Community Property CA State
|Community Property (760): Except as otherwise provided by statute, all property, real or personal, wherever situated, acquired by a married person during the marriage while domiciled in this state is community property. Courts can infer from the length of marriage and no other source available that property was acquired during the marriage.
||--[if !supportLists]-->- !--[endif]-->Simplified: Except as otherwise provided by statute, all property acquired by a married person during the marriage while domiciled in CA is presumed to be Community Property. Courts can infer from the length of marriage and no other source available that property was acquired during the marriage. '''''
Separate Property (770): Separate property of a married person includes all property owned by the person before marriage, all property acquired by the person after marriage by gift, bequest, devise, or descent, the rents, issues, and profits of the property described in this section. A married person may, without the consent of the person's spouse, convey the person's separate property.
Transmutation: Agreement between spouses made during the marriage to alter the ownership characterization of the property.
'Tracing:' The character of the property is determined by its source. A change in form doesn’t change its character.
Classify the players: Who’s alive? Who died? What are their relationships? (spouses, putative, domestic?)
Classify the asset: Is it community property, separate property, quasi-community, quasi-marital?
Rebutting GPCP Through Separation
|Separation Rule/Rebuttal to GCP: The earnings and accumulations of a spouse while living separate and apart from the other spouse, are the separate property of the spouse.
'STEP 1': Identify the date of separation.
'STEP 2': Figure out when there was a complete and final break in the marital relationship: Date of separation is determined by (1) the clear intent of one spouse to end the marriage, and (2) this intent must be clearly communicated and conduct must be consistent with the intent, such as a physical separation.
Rebutting GPCP Through Transmutations
|1: Identify the character of the asset in question (i.e., SP/ CP/ JT)
'2:' Transmutation: Agreement between spouses made during the marriage to alter the ownership characterization of the property. If there is any writing associated with an alleged transmutation, must do analysis:
'3:' Small Gift Exception: written requirement does NOT apply to gifts between spouses for (examples) clothing, apparel, jewelry, or tangible articles of personal nature to be used solely by the spouse being gifted the item. The item must not be of substantial value given the circumstances of the marriage at the time the gift was made.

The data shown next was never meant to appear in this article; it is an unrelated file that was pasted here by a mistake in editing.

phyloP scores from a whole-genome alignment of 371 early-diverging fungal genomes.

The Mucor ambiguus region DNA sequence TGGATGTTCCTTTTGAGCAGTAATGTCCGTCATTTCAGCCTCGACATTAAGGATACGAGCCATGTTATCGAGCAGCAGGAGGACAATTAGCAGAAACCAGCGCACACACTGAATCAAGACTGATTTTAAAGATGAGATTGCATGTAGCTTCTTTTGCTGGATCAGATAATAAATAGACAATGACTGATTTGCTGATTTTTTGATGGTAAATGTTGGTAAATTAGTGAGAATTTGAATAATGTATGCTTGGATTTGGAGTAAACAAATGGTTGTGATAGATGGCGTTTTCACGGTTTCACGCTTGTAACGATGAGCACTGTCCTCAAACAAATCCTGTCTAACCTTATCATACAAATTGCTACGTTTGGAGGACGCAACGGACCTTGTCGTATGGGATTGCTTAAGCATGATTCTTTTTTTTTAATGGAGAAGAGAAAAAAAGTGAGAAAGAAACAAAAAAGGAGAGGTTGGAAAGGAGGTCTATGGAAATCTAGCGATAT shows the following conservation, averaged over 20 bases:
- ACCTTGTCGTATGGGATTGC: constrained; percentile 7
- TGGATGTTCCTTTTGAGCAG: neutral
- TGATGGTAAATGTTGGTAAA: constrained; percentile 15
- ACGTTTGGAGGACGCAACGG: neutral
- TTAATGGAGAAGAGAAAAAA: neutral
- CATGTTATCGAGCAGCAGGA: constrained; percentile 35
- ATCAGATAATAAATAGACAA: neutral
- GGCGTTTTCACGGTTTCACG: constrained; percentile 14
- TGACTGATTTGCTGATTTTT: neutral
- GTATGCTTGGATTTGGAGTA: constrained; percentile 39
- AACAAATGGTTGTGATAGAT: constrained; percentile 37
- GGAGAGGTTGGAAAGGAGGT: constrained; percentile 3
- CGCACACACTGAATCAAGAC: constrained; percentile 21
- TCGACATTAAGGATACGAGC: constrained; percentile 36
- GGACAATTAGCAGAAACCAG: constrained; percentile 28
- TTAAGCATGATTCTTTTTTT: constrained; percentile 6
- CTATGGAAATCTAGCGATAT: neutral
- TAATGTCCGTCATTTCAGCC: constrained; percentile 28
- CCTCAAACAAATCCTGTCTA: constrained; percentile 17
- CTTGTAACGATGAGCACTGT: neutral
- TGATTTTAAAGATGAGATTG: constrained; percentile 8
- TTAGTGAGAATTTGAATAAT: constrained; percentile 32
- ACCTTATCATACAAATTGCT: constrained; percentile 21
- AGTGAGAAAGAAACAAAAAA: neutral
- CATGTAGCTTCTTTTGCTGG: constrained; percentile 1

Rebutting GCP - Married Woman’s Special Presumption (Only use 1974 and earlier) (before 1/1975)
|MWSP raises a presumption of SP when a title is in writing and acquired by a married woman during marriage prior to 1/1/75.
Easy Transmutation Rebuttal: Husband may rebut this presumption by saying there was an agreement between Husband and Wife that even if the title is in Wife’s name, it’s really community property.
Intestate Succession for Separate Property
|Separate Property: what percentage does of the property does the surviving spouse get of the separate property of the decedent?
||--[if !supportLists]-->1. !--[endif]-->The entire intestate estate if the couple had no children
||--[if !supportLists]-->2. !--[endif]-->Half of the intestate estate if:
||--[if !supportLists]-->■ !--[endif]-->Decedent leaves only one child: 50% to the spouse, 50% to the child
||--[if !supportLists]-->3. !--[endif]-->'⅓' of the intestate estate (when there is more than 1 child)
||--[if !supportLists]-->■ !--[endif]-->More than 1 child: 1/3 to the surviving spouse, 2/3 split among all the children|
What is the Character of the Property?
|'Joint Tenancy: Husband and wife own equal, undivided 1/2 shares in the property. Joint Tenancy avoids probate because upon death of one of the joint tenants, their undivided share automatically goes to the surviving joint tenants. '
Is there a death' or divorce?, Was the marriage actually dissolved? '
Community Contributions to Education
|CFC §2641: Contributions to Education